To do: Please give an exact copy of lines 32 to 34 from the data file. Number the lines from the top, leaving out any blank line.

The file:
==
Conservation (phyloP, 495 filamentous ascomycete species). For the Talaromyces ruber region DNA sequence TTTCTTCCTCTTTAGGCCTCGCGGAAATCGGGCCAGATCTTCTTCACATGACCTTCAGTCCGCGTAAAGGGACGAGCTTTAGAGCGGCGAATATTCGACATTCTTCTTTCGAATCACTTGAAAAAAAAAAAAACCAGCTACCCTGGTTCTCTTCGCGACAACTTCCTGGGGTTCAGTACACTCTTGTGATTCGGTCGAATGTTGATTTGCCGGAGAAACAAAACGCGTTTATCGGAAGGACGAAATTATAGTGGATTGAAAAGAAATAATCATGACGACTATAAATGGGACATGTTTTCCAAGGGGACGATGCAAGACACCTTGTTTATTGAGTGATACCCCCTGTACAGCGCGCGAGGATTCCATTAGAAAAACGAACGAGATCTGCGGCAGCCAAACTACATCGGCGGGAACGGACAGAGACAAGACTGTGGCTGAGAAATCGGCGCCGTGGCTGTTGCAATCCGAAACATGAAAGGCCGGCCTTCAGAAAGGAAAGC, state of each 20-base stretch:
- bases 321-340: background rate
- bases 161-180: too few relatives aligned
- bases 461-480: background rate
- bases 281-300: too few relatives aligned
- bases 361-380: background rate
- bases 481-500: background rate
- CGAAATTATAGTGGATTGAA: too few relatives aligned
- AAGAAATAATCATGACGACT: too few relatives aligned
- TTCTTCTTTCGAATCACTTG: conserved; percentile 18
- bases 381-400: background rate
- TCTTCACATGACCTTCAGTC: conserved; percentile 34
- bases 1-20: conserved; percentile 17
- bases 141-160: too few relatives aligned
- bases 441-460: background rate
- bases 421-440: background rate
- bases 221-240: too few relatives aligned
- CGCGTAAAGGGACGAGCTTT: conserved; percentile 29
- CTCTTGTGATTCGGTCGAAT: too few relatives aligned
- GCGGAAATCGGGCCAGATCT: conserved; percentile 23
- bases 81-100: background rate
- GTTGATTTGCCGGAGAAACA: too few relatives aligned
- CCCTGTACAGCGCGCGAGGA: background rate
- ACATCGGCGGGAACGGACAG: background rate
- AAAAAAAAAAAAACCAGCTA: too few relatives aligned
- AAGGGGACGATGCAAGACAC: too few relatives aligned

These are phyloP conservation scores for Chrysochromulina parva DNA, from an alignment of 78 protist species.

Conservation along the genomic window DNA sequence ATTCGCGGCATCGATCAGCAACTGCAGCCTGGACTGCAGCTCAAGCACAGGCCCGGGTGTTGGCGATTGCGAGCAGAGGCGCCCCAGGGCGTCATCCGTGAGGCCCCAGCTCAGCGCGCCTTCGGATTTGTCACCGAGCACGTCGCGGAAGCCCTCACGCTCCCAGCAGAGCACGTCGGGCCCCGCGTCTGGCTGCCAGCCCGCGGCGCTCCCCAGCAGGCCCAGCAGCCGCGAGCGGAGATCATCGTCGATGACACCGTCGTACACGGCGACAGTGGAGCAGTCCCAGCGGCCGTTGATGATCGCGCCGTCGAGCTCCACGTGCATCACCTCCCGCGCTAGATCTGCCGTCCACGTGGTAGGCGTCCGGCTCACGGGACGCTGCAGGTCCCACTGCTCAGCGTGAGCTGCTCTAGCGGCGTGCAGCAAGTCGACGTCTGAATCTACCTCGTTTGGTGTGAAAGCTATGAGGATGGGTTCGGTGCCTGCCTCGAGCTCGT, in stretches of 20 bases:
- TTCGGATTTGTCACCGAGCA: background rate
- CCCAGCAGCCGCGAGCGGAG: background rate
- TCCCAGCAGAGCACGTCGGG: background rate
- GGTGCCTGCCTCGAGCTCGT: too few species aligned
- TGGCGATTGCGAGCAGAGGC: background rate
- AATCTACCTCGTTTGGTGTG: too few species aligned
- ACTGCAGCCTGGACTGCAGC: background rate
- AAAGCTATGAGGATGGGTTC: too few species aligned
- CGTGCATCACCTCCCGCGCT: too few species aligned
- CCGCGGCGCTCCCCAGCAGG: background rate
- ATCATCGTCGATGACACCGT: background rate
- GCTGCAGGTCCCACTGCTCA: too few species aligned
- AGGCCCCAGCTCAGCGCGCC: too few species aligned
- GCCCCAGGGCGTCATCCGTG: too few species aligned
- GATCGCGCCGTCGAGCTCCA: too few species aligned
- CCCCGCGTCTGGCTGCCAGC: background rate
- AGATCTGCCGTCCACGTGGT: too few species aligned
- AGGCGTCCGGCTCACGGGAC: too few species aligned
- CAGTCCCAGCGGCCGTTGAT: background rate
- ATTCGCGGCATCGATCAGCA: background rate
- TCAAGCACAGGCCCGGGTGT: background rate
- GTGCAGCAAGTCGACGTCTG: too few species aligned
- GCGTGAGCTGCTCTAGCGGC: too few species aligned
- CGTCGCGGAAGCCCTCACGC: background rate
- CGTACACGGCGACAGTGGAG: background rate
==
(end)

- GGTGCCTGCCTCGAGCTCGT: too few species aligned
- TGGCGATTGCGAGCAGAGGC: background rate
- AATCTACCTCGTTTGGTGTG: too few species aligned